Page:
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Use this guide for thinking about how to evaluate web sites -- and, really, any other type of resource you find. Use these criteria:
What is the date of publication (for articles, books, etc.) or last update (for websites)?
Is currency important for your topic? (think US Civil War vs. Genetics) - if yes, than the date is significant
If a date is provided on a web page, it's likely to indicate the most recent update of the page
For Websites :
For Articles and books:
Articles and books written by experts in their fields are more likely to be authorative, accurate, and reliable.
Reputable publishers, such as academic presses, have an interest in promoting knowledge rather than a particular point of view or agenda.
Anyone can publish anything on the web.
It's often hard to determine a web page's authorship.
Even if a page has an specified author, qualifications are not always provided.
For articles and books :
Articles and books that include a works cited list or bibliography usually confirm the accuracy of the content (and can give you ideas of other articles to read on your topic).
: For websites
Anyone can post anything on the web.
Unlike traditional print resources, web sites rarely have editors or fact-checkers.
No web standards exist to ensure accuracy.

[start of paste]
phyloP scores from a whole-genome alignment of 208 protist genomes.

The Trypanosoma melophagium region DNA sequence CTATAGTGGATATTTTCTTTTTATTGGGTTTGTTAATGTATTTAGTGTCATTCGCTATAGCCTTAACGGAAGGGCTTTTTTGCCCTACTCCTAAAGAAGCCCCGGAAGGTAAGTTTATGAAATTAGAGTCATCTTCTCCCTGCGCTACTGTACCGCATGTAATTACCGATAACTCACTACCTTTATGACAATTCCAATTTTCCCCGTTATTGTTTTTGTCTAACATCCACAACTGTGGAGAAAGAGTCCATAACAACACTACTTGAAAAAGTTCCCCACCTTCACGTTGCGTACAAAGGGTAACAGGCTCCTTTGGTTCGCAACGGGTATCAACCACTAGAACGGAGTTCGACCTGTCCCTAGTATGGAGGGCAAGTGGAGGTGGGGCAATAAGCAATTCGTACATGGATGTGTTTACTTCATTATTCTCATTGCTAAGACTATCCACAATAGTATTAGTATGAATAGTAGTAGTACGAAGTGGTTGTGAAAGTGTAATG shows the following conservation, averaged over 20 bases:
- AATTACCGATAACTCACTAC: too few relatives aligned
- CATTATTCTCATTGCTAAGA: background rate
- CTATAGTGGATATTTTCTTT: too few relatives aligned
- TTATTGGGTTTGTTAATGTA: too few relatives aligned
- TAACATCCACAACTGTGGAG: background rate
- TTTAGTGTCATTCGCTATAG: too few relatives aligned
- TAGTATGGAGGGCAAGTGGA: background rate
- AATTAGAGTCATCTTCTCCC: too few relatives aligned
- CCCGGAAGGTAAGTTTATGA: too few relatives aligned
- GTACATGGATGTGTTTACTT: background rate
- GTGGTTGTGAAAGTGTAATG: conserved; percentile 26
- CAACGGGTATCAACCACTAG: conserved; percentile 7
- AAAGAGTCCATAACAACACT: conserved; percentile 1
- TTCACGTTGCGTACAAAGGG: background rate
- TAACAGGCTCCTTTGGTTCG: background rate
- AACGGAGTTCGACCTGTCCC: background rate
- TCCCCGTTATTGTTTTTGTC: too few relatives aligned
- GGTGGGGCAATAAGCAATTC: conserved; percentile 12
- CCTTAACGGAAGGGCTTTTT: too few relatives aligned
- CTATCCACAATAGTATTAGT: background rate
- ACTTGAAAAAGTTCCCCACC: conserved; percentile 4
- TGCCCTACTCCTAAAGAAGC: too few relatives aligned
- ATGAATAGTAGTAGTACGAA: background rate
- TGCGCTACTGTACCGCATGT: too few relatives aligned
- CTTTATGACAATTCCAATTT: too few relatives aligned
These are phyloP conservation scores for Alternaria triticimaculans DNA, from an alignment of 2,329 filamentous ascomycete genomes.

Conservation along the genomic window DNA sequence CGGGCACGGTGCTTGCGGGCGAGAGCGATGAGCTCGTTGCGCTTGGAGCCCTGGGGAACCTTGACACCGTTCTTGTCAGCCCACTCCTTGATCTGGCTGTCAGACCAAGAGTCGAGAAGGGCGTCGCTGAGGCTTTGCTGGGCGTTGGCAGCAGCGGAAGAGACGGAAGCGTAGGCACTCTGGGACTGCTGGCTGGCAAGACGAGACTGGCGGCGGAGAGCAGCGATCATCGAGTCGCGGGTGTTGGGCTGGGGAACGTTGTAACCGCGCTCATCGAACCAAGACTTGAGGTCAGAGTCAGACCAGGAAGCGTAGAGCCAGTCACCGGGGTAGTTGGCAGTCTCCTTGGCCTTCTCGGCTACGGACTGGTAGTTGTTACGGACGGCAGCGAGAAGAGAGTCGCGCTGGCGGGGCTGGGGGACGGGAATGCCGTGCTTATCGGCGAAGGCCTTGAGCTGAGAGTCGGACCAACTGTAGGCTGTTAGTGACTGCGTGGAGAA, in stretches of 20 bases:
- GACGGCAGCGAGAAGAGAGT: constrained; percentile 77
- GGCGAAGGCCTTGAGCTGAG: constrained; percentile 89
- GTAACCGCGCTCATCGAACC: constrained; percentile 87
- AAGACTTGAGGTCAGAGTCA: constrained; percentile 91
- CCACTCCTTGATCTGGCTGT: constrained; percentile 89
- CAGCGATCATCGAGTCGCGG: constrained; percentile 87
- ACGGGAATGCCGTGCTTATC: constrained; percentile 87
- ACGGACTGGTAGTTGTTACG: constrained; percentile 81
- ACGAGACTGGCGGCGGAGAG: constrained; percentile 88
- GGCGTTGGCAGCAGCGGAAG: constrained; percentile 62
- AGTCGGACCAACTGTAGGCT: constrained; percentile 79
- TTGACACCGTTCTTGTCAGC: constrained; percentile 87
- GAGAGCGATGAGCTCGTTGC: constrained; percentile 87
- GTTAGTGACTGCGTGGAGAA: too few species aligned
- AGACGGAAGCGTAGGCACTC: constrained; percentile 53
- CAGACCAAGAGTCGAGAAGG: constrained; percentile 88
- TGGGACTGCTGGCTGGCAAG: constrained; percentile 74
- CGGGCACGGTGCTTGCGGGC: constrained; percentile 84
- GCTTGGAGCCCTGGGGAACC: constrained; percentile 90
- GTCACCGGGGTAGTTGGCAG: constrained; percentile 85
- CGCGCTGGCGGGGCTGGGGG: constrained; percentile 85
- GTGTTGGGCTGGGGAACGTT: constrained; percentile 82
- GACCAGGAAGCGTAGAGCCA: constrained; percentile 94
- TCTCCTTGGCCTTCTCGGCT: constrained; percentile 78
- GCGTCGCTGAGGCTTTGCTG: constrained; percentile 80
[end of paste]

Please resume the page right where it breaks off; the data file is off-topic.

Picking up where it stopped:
What ? topics are covered
What does this article/book/page offer that is ? not found elsewhere
What is its to your research need? intrinsic value Does it help you prove your thesis or answer your research question?
How in-depth is the material?
Why is this material helpful to you?
What information does this page offer that is not found elsewhere? (e.g. Why would you use this material instead of something else you've found on your topic)
For articles and books:
If the article or book doesn't really address your topic, should you use it?
If it doesn't provide you with substantive information, how important is it for your project?
A web page may look nice, but it might not provide any good substantive information on your topic.
Sometimes web information is "just for fun", a hoax, someone's personal expression that may be of interest to no one, or even plain, outright silliness.
Figuring out why the author is writing the article or book will help you determine if the source is biased and how reliable the information in it is
If the author is promoting a particular point of view, you may still be able to use the source, but you will need to acknowledge its bias
You need to be aware if a website is trying to convince you of a point of view
In some cases, advertisers may affect the content of a web site
If a site is biased, you may still be able to use it, but you will need to acknowledge its bias
This page was adapted from the New Mexico State University Library "Evaluation Criteria" page at http://lib.nmsu.edu/instruction/evalcrit.html, created by Susan E. Beck